Cowpea curculio in southern peas
Management of overwintering cowpea curculio in southern peas
Cowpea curculio, Chalcodermus aeneus (Boheman), is the key insect pest of southern peas or cowpea, Vigna unguiculata (L.), in Georgia and elsewhere in the southeastern USA. Lack of control of this pest has caused localized collapses in southern pea production in Georgia. Since there are no current feasible control options for this insect pest, we have been exploring more its biology to see if there are periods during the year to take advantage of weak points in its annual cycle in Georgia fields. We just recently documented evidence for diapause in this species. This could help us to predict when in the fall season that this weevil is not included to oviposit and therefore cause damage to the crop during that specific time period. We also know now that the soil phase may be more susceptible to biological control.
Southern pea acreage in Georgia was 86,500 acres in 1951 and declined to a low of 4,311 acres in 1997. The inability to consistently control this cowpea curculio was one of the reasons for the decline. By 2014, the acreage, which had started to increase, again collapsed to 4,966 acres (valued at $5,170,111). There are currently no labeled insecticides that adequately control this pest. Labeled pyrethroid insecticides are only partially effective, mainly when curculio populations are low. When the fall population of curculios experience more overwintering death, the overall population level of this insect declines. Thus, we need to consistently reduce the overwintering fall populations of cucurlio, if we are to stop further declines in southern pea acreage in curculio infested regions of the state. Since the curculio enters the soil before overwintering, it is important to target the soil for control.
We conducted a soil pesticide treatment tests to target the soil phase of the fall (and summer) populations of cowpea curculio. We evaluated several synthetic and biologically based pesticides applied after the harvest of southern peas, when curculio grubs are entering the ground to pupate and eventually emerge from the soil as adults. We also are in the process of documenting diapause, a non-reproductive state of the insect which puts reserves into fat tissue, in the curculio in the fall populations of curculio as compared to the summer populations. If it is present in this insect, then this would explain how the weevil can be so long lived during the winter months. It also will indicate when in the fall that the population causes less damage to the cowpea crop.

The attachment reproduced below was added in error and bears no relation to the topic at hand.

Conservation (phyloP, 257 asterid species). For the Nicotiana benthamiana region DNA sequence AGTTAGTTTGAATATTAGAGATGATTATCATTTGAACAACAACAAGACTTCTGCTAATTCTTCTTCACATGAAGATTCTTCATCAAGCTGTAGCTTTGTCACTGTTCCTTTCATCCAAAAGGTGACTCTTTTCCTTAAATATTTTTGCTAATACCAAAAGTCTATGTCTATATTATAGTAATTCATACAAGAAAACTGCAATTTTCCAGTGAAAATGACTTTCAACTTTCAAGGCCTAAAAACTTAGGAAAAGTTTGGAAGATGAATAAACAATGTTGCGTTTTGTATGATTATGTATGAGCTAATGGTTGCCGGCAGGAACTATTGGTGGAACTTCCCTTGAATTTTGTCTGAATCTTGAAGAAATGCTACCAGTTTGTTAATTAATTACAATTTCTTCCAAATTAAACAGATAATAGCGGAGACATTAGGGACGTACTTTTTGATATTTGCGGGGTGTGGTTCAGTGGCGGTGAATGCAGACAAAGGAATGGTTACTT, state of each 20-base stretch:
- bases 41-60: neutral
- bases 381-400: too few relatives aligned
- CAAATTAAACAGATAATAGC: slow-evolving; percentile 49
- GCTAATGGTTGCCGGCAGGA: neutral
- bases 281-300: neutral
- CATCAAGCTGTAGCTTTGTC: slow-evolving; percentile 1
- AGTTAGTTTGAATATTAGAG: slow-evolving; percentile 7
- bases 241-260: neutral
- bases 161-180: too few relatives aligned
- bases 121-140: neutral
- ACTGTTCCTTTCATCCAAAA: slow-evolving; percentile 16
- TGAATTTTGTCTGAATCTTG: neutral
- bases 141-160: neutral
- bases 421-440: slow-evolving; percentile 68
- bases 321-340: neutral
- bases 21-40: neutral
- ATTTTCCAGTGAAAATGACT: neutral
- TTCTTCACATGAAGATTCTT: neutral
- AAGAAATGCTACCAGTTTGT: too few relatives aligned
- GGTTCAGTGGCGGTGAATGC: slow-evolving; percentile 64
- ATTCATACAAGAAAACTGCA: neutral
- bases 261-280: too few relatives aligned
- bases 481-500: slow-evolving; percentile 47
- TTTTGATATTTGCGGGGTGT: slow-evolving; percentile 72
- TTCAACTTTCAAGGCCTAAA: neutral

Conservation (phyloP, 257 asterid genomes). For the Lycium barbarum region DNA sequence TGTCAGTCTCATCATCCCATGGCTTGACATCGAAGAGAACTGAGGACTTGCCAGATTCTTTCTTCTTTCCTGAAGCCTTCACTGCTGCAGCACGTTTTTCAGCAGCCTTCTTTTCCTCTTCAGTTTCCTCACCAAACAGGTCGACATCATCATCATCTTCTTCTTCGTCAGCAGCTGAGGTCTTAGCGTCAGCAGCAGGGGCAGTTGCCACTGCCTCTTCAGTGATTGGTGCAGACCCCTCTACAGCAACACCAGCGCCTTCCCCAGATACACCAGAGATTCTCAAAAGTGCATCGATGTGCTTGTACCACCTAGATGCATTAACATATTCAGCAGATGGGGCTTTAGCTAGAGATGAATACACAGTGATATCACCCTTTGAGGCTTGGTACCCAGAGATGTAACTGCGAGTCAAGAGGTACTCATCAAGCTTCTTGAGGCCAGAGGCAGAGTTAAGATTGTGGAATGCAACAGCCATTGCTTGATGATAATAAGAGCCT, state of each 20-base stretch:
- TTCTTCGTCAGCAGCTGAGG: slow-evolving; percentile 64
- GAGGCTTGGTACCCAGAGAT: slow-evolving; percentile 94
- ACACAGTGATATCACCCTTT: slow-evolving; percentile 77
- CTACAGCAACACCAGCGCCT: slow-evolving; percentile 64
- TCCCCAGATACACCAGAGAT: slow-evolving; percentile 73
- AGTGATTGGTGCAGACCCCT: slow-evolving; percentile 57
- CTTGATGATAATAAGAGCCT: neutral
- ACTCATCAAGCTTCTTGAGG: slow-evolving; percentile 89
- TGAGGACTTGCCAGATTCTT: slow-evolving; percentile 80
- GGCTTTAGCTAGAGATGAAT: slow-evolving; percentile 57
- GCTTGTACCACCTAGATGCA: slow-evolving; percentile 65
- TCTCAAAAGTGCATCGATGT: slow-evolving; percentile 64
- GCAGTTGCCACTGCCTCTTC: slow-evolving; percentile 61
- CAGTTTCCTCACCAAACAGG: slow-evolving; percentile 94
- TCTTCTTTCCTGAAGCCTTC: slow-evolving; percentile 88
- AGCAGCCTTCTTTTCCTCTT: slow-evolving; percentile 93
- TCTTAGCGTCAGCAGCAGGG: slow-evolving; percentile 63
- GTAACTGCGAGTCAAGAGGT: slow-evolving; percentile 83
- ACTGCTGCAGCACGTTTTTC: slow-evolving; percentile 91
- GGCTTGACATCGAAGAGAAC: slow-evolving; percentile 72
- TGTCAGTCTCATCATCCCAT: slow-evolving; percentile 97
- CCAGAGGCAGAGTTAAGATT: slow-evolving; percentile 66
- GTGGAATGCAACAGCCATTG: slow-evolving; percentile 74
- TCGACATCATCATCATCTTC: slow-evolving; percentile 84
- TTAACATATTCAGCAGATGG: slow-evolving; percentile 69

We were able to document a significant reduction in overwintering curculios with certain soil treatments. A maximum of 58% reduction of average curculio emergence was measured across the treatments over the entire duration of the test. The Lorsban advanced drench, which is a more traditional pre-plant soil treatment provided the most effective control of the chemical insecticides used compared against the check with a 43% reduction in emergence. Brigade, a pyrethroid, which is traditionally less effective on cowpea curculio performed the worst of all the treatments applied. The best treatment in terms of reduced weevil emergence was the Beauvera bassiana (Botanigard); we saw a 58% reduction in emergence in plots treated with B.bassiana when compared against the check. We believe that increasing the number of emergence traps per treatment plot might have reduced the variance enough to provide a significant treatment effect. Heterorhabditis bacteriophora (Nemseek) performed on par with the Lorsban advanced drench and slightly better than the other two species of nematodes used Steinernema carpocapsae (Nemattack) and Steinernema feltiae (Nemattack). We are currently re-testing several of the best soil treatments this fall. The documentation of diapause is still on-going, but seems to support the diapause theory. A Masters graduate student is completing her thesis with this project.